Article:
Laura Johnston Kohl lives in my heart and always will. A generous, accomplished, courageous idealist, she was still in shock from the painful loss of her community, family, and dreams when she found her way into our community, Synanon.
My first memory is how she hit the ground running. Everywhere she worked improved. She started helping others from day one. Her capacity for love and forgiveness was immense. She was generous with her time, even when she herself became sick. She didn’t need to be asked. Most people from Synanon have a Laura story. She was kind and generous, and could always be counted on.
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I was flying to Chicago when the massacre took place. My father had asked me to bring my son home to surprise my mother on her birthday, November 19, 1978. They were having a party for her, but her friends had been calling all day with condolences. They knew she had a daughter in a “cult” and, assuming they were all the same, thought I had been murdered in Jonestown.
The daughter of Helene, one of my mother’s best friends, had changed her name and joined an “alternate lifestyle.” Helene was devastated even before the news came out of Guyana. She hoped I could help her comprehend how this well-loved and gently-reared youngest daughter had fled her secure home and joined a group that appeared so strange and bizarre. Helene sobbed when I explained why I left my own secure home, and why I loved living in community and believed in the work we wanted to do in the world.
I had never heard of Peoples Temple before my plane landed in Chicago, even though it was one of many organizations that received surplus goods, food and clothing from the Synanon Distribution Network.
I was a true believer in the principles of Synanon. In 1978, we had the Synanon Committee for a Responsible American Press (SCRAP) which later became the Synanon Committee for a Responsible American Media (SCRAM). Suspicious of the media, I questioned stories about Jonestown. I did not believe that “those people” could possibly have killed themselves or had suicide drills. It seemed remote, impossible. I saw no connection between our two groups.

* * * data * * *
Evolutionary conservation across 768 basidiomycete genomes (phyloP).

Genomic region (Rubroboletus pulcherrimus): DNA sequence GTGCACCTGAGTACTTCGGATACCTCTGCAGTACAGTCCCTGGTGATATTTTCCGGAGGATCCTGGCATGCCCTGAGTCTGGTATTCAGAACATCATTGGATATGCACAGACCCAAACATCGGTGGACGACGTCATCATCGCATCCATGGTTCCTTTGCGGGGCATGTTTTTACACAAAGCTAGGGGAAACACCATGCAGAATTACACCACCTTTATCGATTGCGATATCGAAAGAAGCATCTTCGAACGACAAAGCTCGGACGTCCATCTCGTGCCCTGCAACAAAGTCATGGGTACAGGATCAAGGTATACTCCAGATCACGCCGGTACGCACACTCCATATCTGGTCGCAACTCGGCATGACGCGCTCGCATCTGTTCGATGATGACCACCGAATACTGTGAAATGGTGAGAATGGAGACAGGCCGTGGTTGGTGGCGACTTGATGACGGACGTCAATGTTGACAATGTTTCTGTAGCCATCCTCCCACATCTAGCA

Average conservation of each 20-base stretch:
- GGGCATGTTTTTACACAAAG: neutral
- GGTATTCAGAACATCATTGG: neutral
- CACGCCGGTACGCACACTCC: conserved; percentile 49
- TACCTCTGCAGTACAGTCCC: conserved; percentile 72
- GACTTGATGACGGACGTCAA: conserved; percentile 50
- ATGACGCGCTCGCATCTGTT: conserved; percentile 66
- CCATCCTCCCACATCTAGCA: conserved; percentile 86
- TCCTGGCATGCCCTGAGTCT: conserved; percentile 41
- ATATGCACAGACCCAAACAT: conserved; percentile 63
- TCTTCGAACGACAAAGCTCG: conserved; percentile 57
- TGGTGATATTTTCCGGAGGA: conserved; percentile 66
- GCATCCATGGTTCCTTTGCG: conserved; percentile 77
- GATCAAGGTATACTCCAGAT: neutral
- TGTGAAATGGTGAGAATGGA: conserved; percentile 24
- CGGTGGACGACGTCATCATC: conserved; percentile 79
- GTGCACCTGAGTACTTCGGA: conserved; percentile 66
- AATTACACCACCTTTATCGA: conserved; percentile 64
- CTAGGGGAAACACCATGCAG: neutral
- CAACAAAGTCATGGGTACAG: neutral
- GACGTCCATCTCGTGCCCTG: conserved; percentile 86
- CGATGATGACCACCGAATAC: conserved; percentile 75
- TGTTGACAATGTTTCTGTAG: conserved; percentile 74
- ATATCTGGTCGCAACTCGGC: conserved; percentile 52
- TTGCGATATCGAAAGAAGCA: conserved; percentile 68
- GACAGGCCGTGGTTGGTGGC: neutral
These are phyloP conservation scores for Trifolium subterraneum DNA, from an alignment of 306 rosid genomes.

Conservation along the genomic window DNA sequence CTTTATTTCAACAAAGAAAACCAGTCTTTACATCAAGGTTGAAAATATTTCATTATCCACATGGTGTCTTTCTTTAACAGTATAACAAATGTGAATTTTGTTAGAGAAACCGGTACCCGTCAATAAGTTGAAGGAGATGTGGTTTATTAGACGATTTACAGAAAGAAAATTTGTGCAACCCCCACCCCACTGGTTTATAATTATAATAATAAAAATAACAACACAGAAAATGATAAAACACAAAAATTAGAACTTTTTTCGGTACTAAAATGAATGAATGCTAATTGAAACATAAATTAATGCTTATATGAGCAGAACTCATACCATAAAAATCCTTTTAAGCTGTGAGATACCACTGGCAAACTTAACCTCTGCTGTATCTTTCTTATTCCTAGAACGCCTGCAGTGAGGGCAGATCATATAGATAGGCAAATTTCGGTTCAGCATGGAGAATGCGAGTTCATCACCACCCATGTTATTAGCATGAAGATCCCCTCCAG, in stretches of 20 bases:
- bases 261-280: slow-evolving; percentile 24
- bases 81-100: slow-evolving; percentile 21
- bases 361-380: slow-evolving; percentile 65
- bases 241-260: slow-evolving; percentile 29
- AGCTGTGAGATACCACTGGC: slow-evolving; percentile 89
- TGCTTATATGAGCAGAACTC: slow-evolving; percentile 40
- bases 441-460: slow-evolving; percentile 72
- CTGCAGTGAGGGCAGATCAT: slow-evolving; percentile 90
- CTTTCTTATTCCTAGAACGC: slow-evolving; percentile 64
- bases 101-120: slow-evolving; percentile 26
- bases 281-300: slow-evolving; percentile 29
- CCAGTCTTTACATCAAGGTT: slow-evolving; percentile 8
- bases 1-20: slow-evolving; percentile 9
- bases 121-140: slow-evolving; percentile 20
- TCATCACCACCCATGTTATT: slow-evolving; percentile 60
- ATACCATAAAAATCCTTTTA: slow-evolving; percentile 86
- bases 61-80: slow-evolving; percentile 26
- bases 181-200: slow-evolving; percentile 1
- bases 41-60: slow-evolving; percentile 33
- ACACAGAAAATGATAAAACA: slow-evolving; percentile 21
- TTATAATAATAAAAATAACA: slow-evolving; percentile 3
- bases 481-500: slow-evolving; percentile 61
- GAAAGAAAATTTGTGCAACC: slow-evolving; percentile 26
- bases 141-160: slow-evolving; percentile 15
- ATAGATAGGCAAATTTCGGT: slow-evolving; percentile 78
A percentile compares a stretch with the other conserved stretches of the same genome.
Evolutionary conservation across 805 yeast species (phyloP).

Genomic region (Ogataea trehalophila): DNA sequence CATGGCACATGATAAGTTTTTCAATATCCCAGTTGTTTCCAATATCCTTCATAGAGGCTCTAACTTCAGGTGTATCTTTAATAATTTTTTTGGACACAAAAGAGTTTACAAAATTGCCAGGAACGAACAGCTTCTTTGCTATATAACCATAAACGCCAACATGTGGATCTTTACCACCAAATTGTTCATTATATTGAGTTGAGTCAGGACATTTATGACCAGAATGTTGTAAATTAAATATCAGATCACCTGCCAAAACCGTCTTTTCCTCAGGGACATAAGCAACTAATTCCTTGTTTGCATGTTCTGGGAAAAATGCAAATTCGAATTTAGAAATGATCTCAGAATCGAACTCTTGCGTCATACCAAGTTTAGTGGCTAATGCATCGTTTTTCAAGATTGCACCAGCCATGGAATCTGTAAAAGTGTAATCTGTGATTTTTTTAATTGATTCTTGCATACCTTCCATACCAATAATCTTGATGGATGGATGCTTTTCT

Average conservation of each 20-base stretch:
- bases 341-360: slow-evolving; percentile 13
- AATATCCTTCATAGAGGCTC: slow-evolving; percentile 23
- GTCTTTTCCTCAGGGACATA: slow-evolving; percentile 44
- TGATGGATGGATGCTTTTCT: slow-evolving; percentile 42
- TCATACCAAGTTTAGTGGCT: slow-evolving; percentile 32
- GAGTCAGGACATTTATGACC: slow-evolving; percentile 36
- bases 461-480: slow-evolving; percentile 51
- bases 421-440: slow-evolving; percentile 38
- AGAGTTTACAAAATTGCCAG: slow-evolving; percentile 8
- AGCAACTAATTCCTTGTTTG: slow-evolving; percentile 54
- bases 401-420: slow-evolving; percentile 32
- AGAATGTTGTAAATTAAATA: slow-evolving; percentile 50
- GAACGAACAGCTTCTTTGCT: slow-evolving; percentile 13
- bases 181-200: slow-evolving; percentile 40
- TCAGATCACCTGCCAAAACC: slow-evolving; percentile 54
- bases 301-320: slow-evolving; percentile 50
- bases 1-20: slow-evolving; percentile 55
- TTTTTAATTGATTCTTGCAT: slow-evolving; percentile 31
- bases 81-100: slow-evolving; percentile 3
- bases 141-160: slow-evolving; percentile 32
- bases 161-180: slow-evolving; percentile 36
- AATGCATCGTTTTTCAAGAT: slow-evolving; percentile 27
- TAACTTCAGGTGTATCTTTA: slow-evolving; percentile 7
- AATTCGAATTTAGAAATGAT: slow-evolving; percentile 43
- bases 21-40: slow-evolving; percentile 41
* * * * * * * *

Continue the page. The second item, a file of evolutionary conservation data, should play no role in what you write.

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When Laura arrived at Synanon, we became friends. Fragile and broken, she carried herself with grace and dignity. I worked her first Trip, where the howls of her pain shook everyone in earshot. (The Synanon Trip was a three-day “Massive dose” Dissipation experience and ceremony, designed to heal and give Trippers insight into their life.) Every year on November 18th, a special Game was held for Laura, and she bravely confronted her demons. What courage. What a champion.
When we knew each other well enough for me to broach the subject, I asked, “There weren’t really suicide drills, were there?”
“Yes, there were,” she said, looking down at her hands.
I was shocked. I thought it was a lie. “Did you do it?”
“The drills were a loyalty test. I never thought that it would really happen. That he would ask us to… It was just a test.
“I came back from shopping in Georgetown where I was sent for supplies,” Laura continued. “My roommate had killed her children and herself. She left a note instructing us to also take our lives. In my shock, I thought about it. It would have been easy. But then I made another decision with the few of us who had been 150 miles away and survived. I felt someone had to tell the story of these lives and the good they wanted to do in the world.”
I was stunned to learn that this had really occurred and that the “Media” had not made it up. I also learned that Synanon had donated the powdered drink mix that was used to serve the poison.
Over the years Laura told me more details of her life and her idealism. I helped edit her books and introduced her to the Communal Studies Association, where she shared her story with open minded, curious people, scholars and communards.
Like everything else she became a part of, she was soon deeply involved with CSA, served on the board and expanded her huge circle of friends.
Laura married a good Synanon man and stayed with him till the end of her life. She and Ron adopted and raised a beautiful baby boy, an amazing son. Raul is today a caring educator with a sly sense of humor and movie star good looks.
Laura left us better than she found us and made her mark in this world as a wife and mother, an author, a teacher, a Quaker, a revolutionary, activist and a friend. She was the kindest, bravest and sanest person I ever met.
(Elena Broslovsky can be reached at firstname.lastname@example.org.)